2004 3,571 48.81% 3,632 49.64% 113 1.54%
2000 3,214 50.51% 2,922 45.92% 227 3.57%
1996 2,530 44.56% 2,678 47.16% 470 8.28%
1992 2,858 44.78% 2,775 43.47% 750 11.75%
1988 3,147 55.02% 2,434 42.55% 139 2.43%
1984 3,454 56.11% 2,589 42.06% 113 1.84%
1980 2,774 49.55% 2,553 45.61% 271 4.84%
1976 2,734 50.36% 2,448 45.09% 247 4.55%
1972 3,199 65.96% 1,585 32.68% 66 1.36%
1968 1,857 39.80% 1,567 33.58% 1,242 26.62%
1964 2,545 62.62% 1,512 37.20% 7 0.17%
1960 1,721 53.55% 1,459 45.40% 34 1.06%
1956 932 31.43% 437 14.74% 1,596 53.83%
1952 1,359 59.34% 926 40.44% 5 0.22%
1948 459 26.72% 740 43.07% 519 30.21%
1944 425 28.49% 1,063 71.25% 4 0.27%
1940 313 21.81% 1,110 77.35% 12 0.84%
1936 253 17.94% 1,153 81.77% 4 0.28%
1932 196 16.37% 970 81.04% 31 2.59%
1928 494 41.41% 699 58.59% 0 0.00%
1924 140 16.22% 714 82.73% 9 1.04%
1920 189 19.59% 774 80.21% 2 0.21%
1916 108 13.92% 668 86.08% 0 0.00%
1912 72 10.24% 584 83.07% 47 6.69%



Census-designated place

Unincorporated communities

See also

Notable people


  1. ^ "Prince Edward County, Virginia". United States Census Bureau. Retrieved January 30, 2022.
  2. ^ "Find a County". National Association of Counties. Retrieved June 7, 2011.
  3. ^ Both Victors And Victims: Prince Edward County, Virginia, The NAACP, And Brown, Virginia Law Review, accessed September 24, 2011
  4. ^ Saxon, Wolfgang (January 25, 1995). "Albertis S. Harrison Jr., 88, Dies; Led Virginia as Segregation Fell". The New York Times.
  5. ^ [1], Queens College, CUNY
  6. ^ "US Gazetteer files: 2010, 2000, and 1990". United States Census Bureau. February 12, 2011. Retrieved April 23, 2011.
  7. ^ "Leigh Mountain (variant: Leighs Mountain)". Geographic Names Information System. United States Geological Survey, United States Department of the Interior.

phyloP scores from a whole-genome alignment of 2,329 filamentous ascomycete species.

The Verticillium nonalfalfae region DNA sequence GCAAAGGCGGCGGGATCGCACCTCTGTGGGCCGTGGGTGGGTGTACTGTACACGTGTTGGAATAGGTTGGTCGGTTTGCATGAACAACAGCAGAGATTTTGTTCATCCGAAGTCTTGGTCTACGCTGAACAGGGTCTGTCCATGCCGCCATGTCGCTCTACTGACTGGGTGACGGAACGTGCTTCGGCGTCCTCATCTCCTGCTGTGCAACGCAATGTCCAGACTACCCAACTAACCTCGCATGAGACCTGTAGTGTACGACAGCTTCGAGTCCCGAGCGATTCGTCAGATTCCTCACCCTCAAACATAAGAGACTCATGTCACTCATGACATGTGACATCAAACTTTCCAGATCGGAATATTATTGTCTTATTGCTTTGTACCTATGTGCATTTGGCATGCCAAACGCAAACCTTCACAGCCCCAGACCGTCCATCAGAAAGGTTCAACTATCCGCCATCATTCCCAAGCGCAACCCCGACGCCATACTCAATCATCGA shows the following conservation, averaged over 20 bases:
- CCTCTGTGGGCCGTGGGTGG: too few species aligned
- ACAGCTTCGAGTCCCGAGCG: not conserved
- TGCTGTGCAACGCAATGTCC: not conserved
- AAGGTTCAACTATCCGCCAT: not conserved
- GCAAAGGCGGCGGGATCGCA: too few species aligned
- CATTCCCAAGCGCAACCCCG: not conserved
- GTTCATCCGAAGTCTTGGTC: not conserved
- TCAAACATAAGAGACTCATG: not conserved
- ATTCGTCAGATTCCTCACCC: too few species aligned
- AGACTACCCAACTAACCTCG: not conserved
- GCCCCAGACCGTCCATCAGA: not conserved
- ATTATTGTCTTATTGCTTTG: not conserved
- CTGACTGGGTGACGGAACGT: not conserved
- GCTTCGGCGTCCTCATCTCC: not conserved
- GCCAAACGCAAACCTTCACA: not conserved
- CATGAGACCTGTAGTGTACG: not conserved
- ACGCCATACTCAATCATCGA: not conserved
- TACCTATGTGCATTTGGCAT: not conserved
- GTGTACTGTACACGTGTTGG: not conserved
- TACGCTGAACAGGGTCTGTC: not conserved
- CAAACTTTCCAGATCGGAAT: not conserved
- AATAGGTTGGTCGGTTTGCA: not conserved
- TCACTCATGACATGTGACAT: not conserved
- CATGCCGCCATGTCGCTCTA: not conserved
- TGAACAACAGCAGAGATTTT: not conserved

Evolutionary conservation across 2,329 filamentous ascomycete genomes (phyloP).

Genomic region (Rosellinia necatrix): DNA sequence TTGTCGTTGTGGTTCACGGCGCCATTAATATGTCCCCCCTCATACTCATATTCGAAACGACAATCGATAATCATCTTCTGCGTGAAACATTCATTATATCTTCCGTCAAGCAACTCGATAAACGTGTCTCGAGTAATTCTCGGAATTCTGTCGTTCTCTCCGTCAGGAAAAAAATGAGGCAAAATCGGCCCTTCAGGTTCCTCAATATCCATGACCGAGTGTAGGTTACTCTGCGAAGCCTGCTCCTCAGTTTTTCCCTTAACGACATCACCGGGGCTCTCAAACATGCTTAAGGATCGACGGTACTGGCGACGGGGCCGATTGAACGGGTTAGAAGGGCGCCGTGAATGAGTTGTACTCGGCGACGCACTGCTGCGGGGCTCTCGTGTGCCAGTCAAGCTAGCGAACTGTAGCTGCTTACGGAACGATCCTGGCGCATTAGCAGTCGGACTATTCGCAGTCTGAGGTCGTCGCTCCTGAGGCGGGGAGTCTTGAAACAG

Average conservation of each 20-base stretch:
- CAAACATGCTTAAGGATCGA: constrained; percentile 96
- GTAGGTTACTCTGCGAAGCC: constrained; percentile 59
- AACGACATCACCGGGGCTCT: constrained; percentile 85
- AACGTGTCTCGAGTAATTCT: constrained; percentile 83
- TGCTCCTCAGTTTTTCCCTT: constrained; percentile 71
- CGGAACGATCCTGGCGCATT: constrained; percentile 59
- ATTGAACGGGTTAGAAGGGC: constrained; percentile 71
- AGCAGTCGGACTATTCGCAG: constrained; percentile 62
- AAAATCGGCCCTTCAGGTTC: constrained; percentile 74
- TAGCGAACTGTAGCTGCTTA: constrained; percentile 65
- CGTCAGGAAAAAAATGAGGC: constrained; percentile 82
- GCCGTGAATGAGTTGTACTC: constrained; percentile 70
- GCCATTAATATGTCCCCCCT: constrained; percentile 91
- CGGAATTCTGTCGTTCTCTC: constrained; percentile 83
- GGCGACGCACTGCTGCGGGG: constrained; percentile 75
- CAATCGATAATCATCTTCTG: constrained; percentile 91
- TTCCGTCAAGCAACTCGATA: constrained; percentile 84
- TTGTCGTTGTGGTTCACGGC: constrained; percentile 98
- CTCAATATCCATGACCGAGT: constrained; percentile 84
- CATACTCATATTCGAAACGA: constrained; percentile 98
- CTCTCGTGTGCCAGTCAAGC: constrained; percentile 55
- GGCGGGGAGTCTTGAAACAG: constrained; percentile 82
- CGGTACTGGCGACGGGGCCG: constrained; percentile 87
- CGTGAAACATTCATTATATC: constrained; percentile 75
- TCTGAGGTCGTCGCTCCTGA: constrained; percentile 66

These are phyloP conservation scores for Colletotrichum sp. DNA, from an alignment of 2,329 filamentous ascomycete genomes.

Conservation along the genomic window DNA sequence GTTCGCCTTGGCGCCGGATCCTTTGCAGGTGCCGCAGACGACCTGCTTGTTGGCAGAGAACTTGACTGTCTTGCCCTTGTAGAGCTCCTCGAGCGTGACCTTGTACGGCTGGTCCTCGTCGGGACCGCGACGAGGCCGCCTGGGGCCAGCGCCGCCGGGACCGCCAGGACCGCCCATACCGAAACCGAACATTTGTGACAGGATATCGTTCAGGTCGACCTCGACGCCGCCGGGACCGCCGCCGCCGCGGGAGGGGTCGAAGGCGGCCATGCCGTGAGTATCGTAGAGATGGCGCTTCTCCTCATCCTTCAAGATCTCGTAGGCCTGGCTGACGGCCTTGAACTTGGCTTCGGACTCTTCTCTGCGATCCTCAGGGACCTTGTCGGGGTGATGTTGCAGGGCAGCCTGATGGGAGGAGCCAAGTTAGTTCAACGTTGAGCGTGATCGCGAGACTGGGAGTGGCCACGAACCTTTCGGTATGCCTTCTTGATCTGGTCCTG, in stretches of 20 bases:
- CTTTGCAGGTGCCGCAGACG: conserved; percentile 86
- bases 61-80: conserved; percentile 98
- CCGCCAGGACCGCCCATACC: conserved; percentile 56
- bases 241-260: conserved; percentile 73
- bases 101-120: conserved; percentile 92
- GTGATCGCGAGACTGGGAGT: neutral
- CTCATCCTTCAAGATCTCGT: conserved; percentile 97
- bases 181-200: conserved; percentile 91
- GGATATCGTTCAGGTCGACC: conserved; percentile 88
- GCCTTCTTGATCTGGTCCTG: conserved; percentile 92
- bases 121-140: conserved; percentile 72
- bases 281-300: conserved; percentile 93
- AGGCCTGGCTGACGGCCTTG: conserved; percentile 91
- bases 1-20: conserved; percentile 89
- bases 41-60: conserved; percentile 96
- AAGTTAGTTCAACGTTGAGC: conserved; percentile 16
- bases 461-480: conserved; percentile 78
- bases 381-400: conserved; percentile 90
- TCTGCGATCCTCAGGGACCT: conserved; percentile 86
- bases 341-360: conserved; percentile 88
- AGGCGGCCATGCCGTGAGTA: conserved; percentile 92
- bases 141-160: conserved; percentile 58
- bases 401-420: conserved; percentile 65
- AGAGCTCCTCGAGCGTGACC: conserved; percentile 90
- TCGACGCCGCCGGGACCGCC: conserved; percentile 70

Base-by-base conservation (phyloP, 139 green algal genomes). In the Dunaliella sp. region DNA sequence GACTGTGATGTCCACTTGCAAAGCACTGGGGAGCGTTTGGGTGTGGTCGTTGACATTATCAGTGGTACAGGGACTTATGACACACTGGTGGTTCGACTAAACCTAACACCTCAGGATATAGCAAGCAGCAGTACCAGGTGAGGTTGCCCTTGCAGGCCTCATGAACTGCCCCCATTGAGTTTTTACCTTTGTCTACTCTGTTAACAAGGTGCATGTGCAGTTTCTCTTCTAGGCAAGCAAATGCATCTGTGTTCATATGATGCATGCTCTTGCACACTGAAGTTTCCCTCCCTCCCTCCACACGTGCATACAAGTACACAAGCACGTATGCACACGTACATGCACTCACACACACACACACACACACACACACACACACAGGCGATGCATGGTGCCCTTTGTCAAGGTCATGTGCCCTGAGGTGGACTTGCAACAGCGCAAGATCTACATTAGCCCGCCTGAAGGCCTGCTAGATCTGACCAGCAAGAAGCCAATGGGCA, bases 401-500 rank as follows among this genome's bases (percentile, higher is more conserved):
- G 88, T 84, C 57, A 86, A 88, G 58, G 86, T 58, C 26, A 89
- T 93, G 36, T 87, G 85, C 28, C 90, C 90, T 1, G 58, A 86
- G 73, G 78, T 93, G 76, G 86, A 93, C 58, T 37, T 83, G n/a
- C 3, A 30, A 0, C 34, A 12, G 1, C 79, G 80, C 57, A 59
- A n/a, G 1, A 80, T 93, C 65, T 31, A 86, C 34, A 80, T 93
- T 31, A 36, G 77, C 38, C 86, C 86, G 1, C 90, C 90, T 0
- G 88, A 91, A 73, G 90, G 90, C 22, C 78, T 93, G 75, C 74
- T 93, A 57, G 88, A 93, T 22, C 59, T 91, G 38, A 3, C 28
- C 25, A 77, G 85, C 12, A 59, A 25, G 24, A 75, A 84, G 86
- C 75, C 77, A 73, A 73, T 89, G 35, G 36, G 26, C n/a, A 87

8. ^ "Census of Population and Housing from 1790-2000". US Census Bureau. Retrieved January 24, 2022.
  9. ^ "Historical Census Browser". University of Virginia Library. Retrieved January 4, 2014.
  10. ^ "Population of Counties by Decennial Census: 1900 to 1990". United States Census Bureau. Retrieved January 4, 2014.
  11. ^ "Census 2000 PHC-T-4. Ranking Tables for Counties: 1990 and 2000" (PDF). United States Census Bureau. Archived (PDF) from the original on October 9, 2022. Retrieved January 4, 2014.
  12. ^ a b "P2 HISPANIC OR LATINO, AND NOT HISPANIC OR LATINO BY RACE - 2010: DEC Redistricting Data (PL 94-171) - Prince Edward County, Virginia". United States Census Bureau.
  13. ^ a b "P2 HISPANIC OR LATINO, AND NOT HISPANIC OR LATINO BY RACE - 2020: DEC Redistricting Data (PL 94-171) - Prince Edward County, Virginia". United States Census Bureau.
  14. ^ "U.S. Census website". United States Census Bureau. Retrieved May 14, 2011.
  15. ^ Income and Poverty in Prince Edward County, Virginia Archived February 24, 2012, at the Wayback Machine
  16. ^ "Recovery Tracker". Retrieved September 24, 2011.
  17. ^ Leip, David. "Dave Leip's Atlas of U.S. Presidential Elections". Retrieved December 9, 2020.
  18. ^ Who Was Who in America, Historical Volume, 1607–1896. Marquis Who's Who. 1967.
  19. ^ "Bioguide Search".

Further reading

37°13′N 78°26′W / 37.22°N 78.44°W / 37.22; -78.44